The Pilgrim

By John Bunyan 1628–1688 John Bunyan
Who would true Valour see
Let him come hither;   
One here will Constant be,   
Come Wind, come Weather.   
There's no Discouragement,
Shall make him once Relent,
His first avow'd Intent,
To be a Pilgrim.

Who so beset him round,
With dismal Storys,
Do but themselves Confound;   
His Strength the more is.
No Lyon can him fright,
He'l with a Gyant Fight,
But he will have a right,
To be a Pilgrim.

Hobgoblin, nor foul Fiend,
Can daunt his Spirit:
He knows, he at the end,
Shall Life Inherit.
Then Fancies fly away,   
He'l fear not what men say,   
He'l labour Night and Day,
To be a Pilgrim.

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Poet John Bunyan 1628–1688


SCHOOL / PERIOD 17th Century

Subjects Religion, Activities, Travels & Journeys, God & the Divine

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 John  Bunyan


John Bunyan, author of the immortal allegory The Pilgrim's Progress (1678, 1684), was born in 1628 in Elstow, near Bedford, to Thomas Bunyan and his second wife, Margaret Bentley Bunyan. Not much is known about the details of Bunyan's life; his autobiographical memoir, Grace Abounding to the Chief of Sinners (1666), is concerned with external events only as they impinge upon spiritual experience. His family was humble though . . .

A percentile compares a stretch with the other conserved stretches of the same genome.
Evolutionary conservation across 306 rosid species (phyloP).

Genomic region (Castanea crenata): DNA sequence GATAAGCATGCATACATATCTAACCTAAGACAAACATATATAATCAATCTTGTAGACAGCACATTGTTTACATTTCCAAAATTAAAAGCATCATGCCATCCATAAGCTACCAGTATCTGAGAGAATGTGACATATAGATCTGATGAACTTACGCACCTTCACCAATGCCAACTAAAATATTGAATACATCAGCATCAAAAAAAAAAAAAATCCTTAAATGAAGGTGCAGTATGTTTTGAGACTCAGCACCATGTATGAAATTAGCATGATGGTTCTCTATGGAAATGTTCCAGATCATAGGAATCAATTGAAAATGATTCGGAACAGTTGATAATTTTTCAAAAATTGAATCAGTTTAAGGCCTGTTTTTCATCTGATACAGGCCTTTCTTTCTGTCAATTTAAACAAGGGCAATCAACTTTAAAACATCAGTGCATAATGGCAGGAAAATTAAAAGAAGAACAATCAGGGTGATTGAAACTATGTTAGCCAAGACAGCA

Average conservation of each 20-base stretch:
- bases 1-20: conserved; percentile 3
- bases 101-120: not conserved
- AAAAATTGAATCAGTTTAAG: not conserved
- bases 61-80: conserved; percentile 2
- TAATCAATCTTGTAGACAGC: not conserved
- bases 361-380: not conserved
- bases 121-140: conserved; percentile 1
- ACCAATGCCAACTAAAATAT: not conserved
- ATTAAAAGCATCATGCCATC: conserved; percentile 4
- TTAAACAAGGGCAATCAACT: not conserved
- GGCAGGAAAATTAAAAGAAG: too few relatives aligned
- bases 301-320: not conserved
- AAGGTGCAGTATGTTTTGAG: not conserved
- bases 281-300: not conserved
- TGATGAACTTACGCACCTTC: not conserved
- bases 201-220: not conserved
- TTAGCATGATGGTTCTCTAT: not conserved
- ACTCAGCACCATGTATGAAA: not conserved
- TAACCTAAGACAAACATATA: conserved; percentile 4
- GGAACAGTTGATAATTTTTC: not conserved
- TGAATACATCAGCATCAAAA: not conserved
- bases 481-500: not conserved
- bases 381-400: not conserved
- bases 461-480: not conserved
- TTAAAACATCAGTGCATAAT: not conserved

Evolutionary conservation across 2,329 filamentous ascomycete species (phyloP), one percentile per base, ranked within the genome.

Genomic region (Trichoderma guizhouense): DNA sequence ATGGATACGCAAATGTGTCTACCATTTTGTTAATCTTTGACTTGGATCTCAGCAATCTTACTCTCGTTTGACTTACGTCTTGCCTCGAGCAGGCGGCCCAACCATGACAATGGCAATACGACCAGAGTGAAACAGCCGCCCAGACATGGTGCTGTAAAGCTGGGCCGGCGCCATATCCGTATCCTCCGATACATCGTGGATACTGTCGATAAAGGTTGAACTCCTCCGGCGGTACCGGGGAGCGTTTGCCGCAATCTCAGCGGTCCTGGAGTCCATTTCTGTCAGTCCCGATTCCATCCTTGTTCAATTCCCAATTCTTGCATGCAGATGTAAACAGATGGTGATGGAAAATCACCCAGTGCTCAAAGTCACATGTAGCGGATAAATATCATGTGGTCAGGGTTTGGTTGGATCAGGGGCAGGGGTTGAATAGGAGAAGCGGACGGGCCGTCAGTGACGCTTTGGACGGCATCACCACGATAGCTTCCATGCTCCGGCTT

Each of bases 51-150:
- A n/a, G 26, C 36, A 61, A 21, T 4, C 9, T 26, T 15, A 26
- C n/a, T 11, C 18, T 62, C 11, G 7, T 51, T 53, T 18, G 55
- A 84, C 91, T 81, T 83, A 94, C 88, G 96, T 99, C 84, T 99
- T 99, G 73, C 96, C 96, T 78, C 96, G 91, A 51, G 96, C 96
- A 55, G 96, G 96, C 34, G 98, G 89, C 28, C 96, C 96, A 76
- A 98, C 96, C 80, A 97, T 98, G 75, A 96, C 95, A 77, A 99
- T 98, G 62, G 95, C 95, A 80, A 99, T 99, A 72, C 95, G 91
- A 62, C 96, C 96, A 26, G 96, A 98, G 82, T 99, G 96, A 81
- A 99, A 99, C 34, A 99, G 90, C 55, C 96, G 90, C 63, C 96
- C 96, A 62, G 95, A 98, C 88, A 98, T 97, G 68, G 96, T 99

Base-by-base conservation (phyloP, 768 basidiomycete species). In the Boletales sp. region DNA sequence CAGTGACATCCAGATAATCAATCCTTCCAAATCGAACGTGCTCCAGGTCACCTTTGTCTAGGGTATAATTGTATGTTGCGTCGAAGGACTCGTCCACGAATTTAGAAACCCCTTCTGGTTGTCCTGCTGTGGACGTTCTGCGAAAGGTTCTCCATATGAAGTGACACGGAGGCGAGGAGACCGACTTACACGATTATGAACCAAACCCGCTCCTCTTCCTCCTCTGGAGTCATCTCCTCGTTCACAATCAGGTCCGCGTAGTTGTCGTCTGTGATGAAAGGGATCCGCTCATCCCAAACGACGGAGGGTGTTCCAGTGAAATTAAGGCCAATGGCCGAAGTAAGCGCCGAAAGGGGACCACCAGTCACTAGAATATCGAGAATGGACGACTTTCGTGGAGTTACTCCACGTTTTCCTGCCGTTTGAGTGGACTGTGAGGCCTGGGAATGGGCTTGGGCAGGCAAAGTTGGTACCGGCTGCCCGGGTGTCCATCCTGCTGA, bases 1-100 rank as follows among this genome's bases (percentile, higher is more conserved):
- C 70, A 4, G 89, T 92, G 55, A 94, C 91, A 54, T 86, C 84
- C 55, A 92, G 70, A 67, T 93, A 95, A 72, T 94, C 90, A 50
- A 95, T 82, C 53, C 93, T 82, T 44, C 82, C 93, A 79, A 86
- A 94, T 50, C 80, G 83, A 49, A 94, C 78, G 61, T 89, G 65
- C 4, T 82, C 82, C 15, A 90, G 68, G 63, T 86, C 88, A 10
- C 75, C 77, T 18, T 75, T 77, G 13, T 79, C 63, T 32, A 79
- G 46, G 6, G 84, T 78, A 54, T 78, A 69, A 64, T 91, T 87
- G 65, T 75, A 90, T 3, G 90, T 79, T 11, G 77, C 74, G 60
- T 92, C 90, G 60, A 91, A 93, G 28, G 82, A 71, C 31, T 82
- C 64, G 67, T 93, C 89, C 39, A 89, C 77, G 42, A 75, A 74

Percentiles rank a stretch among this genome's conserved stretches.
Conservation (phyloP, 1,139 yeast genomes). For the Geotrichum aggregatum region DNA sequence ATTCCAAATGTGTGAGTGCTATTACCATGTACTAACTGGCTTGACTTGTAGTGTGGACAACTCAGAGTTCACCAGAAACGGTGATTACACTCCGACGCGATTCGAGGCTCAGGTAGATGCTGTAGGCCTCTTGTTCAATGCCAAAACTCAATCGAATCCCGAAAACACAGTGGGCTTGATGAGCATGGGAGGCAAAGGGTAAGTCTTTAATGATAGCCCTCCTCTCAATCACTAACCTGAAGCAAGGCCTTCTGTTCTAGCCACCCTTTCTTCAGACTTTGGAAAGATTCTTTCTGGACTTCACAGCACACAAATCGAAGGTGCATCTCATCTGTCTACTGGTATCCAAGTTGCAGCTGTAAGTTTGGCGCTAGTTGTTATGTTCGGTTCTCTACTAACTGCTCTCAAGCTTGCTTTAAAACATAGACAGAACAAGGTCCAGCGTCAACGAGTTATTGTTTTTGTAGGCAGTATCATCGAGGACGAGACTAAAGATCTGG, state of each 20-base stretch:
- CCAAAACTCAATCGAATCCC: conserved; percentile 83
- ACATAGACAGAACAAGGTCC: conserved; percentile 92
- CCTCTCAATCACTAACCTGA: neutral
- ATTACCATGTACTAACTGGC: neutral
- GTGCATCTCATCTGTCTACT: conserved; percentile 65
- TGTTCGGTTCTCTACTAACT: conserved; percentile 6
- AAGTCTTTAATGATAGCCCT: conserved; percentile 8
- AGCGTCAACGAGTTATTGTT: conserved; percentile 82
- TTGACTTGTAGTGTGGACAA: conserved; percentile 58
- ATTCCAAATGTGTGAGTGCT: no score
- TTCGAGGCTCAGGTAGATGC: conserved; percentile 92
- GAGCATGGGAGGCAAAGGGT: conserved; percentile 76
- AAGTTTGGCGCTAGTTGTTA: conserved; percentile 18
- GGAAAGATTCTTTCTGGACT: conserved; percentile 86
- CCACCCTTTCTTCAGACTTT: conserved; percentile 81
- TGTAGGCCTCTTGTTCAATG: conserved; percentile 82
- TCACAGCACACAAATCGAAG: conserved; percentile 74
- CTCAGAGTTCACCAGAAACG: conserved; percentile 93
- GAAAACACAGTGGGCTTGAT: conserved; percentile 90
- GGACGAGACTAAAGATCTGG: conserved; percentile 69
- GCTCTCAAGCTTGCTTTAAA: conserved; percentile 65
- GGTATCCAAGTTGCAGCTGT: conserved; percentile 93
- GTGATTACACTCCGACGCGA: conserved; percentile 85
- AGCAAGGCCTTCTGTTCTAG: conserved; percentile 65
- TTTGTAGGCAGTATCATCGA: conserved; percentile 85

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SUBJECT Religion, Activities, Travels & Journeys, God & the Divine


SCHOOL / PERIOD 17th Century

Poetic Terms Rhymed Stanza

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Originally appeared in Poetry magazine.

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